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What a difference some paperwork makes.
While Amanda Bynes had been on the road to reclaiming her life for some time, only on March 22 when a judge ended her conservatorship after almost nine years was she officially free to move on in the way she thinks is fit.
And yes, it turns out that living on her own terms really is all that.
"I am continuing with my Bachelor's Degree at FIDM, majoring in Creative Industry Studies with a core in Beauty Marketing and Product Development," Bynes, who's celebrating her 36th birthday April 3, exclusively told E! News. "I am traveling to New York in June to work on developing a fragrance which will be ready to launch near the holidays."
So basically, as a source close to Bynes shared with E!, she's "very happy and has been enjoying her freedom this week."
Which sounds about right. On the day the judge terminated the conservatorship, Bynes had told E! that words couldn't even begin to describe how she felt, but it was "wonderful news."
Her mother, Lynn Bynes, had been legally in charge of her finances, medical care and overall well-being since August 2013—an arrangement that was temporary at first but made permanent the following year.
Bynes petitioned the court in February for a hearing, and her mom was perfectly fine with that. Lynn's attorney Tamar Arminak told E! News that, considering "Amanda's amazing progress," she "completely supported" her daughter's move.
When the conservatorship ended, Arminak told E! that Lynn was "very happy and proud of Amanda for everything that she's done and come through, and how she's stronger and better on the other side of this conservatorship." Moreover, Lynn was looking forward to "having a mother-daughter relationship rather than a conservator-conservatee relationship."
That included getting to celebrate Bynes' engagement, the actress having shared on Valentine's Day in 2020 that she was planning to marry "the love of my life."
She didn't reveal his identity right then, but the proposer turned out to be Paul Michael, whom she had met in a treatment facility and dated for a few months before he popped the question.
"We take good care of each other and we're understanding of one another and she is a good listener, and we're there for each other," Michael told E! News in December 2020. "We have the best time and I love spending every second with her. She is the best thing that ever happened to me."
The couple, who weren't living together yet at the time but certainly hoped to one day, have so far defied any skeptics who thought their connection might not have long-term potential.
These days Bynes proudly wears her heart below her sleeve, "Paul" tattooed on her left wrist in gothic script.
And now she's free to follow her own heart, wherever it leads, a source close to Bynes telling E! News in February that, once her conservatorship was terminated, she'd be able to "get married, live wherever she likes and travel freely wherever she wants to go, among other things." Lynn had been closely following her daughter's progress, the insider added, and from the reports she was provided she was confident that Bynes was "determined, successful and able to manage her day-to-day life and well-being."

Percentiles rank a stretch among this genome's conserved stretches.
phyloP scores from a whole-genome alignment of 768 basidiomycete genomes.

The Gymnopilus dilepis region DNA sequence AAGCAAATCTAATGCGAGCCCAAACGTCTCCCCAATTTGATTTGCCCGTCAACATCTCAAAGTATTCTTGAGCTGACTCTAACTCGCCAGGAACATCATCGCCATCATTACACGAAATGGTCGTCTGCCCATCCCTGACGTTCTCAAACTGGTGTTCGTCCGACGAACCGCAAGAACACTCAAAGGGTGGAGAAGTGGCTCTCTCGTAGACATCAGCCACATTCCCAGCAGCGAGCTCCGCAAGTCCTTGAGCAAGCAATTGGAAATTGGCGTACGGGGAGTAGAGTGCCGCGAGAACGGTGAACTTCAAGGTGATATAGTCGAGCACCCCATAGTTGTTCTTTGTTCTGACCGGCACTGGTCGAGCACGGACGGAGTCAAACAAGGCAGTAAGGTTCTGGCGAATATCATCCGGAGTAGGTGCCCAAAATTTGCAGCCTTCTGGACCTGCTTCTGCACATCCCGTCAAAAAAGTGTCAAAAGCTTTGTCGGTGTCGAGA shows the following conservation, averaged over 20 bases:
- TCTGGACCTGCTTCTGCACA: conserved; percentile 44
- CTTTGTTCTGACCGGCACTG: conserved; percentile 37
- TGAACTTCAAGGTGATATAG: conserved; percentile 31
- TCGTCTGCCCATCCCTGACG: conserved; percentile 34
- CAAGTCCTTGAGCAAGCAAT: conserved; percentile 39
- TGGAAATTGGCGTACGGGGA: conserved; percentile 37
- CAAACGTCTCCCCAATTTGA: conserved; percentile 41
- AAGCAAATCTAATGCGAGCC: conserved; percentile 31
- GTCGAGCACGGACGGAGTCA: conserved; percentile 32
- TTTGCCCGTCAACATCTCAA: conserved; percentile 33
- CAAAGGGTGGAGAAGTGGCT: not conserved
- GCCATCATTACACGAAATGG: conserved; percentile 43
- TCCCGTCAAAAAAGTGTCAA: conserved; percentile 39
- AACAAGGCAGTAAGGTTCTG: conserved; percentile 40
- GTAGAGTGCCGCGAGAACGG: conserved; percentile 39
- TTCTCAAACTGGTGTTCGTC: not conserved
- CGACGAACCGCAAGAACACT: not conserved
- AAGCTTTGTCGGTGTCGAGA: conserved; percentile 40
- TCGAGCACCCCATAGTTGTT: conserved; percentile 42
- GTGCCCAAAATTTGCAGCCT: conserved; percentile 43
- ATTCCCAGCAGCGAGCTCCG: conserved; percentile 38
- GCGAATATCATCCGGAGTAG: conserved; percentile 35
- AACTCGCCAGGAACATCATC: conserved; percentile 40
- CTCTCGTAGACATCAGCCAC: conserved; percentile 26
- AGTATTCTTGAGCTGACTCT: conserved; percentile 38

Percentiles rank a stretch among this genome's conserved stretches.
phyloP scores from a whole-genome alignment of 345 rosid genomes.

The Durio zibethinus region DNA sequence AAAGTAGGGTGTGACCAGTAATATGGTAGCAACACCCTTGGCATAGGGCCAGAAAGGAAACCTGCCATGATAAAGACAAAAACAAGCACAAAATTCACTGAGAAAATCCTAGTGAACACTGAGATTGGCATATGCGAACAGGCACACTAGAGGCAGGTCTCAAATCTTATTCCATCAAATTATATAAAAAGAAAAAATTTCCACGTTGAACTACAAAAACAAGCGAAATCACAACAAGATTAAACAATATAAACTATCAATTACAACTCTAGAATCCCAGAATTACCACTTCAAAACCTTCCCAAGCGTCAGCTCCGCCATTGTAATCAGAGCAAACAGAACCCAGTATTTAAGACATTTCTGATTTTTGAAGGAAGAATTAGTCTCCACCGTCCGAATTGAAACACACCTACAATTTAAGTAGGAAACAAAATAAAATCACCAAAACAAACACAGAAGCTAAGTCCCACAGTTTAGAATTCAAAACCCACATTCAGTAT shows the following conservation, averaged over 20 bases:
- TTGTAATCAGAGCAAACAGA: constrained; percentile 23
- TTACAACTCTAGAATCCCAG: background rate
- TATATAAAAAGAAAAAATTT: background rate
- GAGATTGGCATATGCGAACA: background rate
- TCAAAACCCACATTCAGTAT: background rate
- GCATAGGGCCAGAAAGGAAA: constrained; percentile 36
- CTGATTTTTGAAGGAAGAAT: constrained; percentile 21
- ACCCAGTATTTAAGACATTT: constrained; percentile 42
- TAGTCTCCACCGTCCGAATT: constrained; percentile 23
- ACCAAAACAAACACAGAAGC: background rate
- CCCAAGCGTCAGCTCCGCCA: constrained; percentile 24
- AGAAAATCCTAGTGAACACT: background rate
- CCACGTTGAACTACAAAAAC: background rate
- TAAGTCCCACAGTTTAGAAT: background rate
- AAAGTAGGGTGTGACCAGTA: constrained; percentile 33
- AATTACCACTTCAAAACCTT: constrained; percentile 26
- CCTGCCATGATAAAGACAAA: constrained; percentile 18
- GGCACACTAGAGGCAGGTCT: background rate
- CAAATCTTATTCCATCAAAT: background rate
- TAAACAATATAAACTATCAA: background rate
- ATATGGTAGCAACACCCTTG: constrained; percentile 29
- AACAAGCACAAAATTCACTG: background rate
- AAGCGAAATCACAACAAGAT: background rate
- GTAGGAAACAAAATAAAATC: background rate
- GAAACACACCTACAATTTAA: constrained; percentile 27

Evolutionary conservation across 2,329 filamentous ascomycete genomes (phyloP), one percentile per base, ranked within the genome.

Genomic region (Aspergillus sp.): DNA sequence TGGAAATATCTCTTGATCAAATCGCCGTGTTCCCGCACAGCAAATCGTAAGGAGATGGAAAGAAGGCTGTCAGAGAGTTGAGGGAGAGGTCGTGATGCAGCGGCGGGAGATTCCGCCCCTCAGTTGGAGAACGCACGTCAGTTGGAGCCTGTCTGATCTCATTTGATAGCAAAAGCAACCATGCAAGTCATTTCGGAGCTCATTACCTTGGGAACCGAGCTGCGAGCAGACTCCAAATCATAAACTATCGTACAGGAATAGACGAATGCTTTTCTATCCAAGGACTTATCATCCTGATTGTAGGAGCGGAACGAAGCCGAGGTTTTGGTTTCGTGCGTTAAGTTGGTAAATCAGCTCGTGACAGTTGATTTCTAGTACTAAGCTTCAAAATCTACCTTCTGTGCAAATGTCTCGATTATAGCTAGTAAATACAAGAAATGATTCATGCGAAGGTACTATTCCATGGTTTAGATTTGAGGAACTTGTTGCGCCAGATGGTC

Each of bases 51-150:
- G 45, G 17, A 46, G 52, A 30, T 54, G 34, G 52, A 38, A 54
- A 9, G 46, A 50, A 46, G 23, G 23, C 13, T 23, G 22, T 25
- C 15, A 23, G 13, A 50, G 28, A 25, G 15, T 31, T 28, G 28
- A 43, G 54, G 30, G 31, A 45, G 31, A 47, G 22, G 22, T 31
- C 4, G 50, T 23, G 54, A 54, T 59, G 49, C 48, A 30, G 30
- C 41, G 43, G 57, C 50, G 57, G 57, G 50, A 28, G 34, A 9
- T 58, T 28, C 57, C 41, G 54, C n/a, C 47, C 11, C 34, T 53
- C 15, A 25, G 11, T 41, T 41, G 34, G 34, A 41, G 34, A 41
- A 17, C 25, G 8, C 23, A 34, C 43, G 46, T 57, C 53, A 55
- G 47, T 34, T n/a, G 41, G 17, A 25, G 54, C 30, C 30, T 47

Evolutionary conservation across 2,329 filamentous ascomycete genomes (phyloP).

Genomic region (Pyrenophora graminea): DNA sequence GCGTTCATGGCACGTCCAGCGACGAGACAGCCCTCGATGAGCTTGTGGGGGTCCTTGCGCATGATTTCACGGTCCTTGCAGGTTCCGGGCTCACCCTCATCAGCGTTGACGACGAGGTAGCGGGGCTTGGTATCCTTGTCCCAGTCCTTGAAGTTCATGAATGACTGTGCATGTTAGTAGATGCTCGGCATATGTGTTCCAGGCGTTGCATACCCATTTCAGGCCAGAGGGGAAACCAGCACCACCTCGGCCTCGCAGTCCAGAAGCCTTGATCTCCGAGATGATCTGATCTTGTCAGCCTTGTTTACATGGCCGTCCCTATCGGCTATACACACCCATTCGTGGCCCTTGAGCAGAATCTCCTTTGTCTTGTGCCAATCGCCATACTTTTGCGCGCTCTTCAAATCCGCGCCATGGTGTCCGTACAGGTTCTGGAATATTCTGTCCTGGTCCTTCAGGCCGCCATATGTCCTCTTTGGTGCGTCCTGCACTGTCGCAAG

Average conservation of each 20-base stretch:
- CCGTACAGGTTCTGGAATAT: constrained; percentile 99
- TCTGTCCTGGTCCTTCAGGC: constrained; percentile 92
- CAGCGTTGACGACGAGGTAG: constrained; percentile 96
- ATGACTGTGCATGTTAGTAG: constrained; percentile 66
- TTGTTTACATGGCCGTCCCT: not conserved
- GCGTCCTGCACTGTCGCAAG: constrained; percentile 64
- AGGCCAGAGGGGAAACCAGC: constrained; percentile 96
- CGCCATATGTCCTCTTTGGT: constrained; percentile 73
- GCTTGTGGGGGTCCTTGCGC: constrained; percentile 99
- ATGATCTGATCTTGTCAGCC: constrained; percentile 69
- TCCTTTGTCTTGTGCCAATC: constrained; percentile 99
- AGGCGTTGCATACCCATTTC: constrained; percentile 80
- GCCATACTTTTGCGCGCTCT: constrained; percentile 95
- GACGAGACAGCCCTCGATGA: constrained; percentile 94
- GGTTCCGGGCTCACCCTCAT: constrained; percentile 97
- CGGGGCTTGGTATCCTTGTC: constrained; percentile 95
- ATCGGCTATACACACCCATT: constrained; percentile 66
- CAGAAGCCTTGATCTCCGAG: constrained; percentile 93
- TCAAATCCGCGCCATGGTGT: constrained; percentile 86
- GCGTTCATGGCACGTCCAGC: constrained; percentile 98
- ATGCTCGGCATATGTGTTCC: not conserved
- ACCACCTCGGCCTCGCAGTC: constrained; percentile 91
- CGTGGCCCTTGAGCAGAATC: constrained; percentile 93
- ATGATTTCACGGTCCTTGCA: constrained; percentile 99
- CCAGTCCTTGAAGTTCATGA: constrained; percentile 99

Bynes' attorney, David A. Esquibias, noted, "Once the conservatorship is terminated. Amanda will be free to live her life as she chooses." (Previously the next court-ordered status report on Bynes' welfare was due in 2023, but Esquibias explained to People last year that any reports saying the conservatorship had been extended until 2023 were incorrect and that Bynes' case was "open day to day.")
Addressing her situation in a Feb. 18, 2020, Instagram video, the What a Girl Wants star cited the high cost of her treatment—$5,200 at the center she'd been going to every month, she said—and questioned why she couldn't pick out her own place that would accept her insurance.
"Thank you so much guys for hearing me out," Bynes added. "I'm sorry that this is what I'm dealing with and I'm sorry that I put my problems onto the Internet, but this is what life has come to. So thank you guys so much for always supporting me. Love you all. Peace out. I appreciate your love and support. Love you guys! Bye!"
No apology necessary, since the fans who've been rooting for her all along were always just happy to see her doing well.
Bynes turned off the comments on her posts (seriously, who needs the noise) to her newer Instagram account, but the feedback from elsewhere online includes one user tweeting March 27, "I hope Amanda Bynes is having the best week of her f--king life," and another from March 31 reading, "Britney and Amanda Bynes are free. My family is healthy. Sky Ferreira is coming back... Nature is healing."
Speaking of the circumstances that ultimately led to Britney Spears being let out of her increasingly controversial conservatorship in November after 13 years, Esquibias told the Daily Beast in a statement last September that there was "no comparison" to be made between the two cases.
"Amanda understands the benefits of her conservatorship and is content with the arrangement for now," he said.
But soon enough Bynes was ready to move on with her life and her family—and, thankfully, a judge—agreed that it was time.
As the petition to free her contended, her condition had improved and "protection from the court is no longer necessary."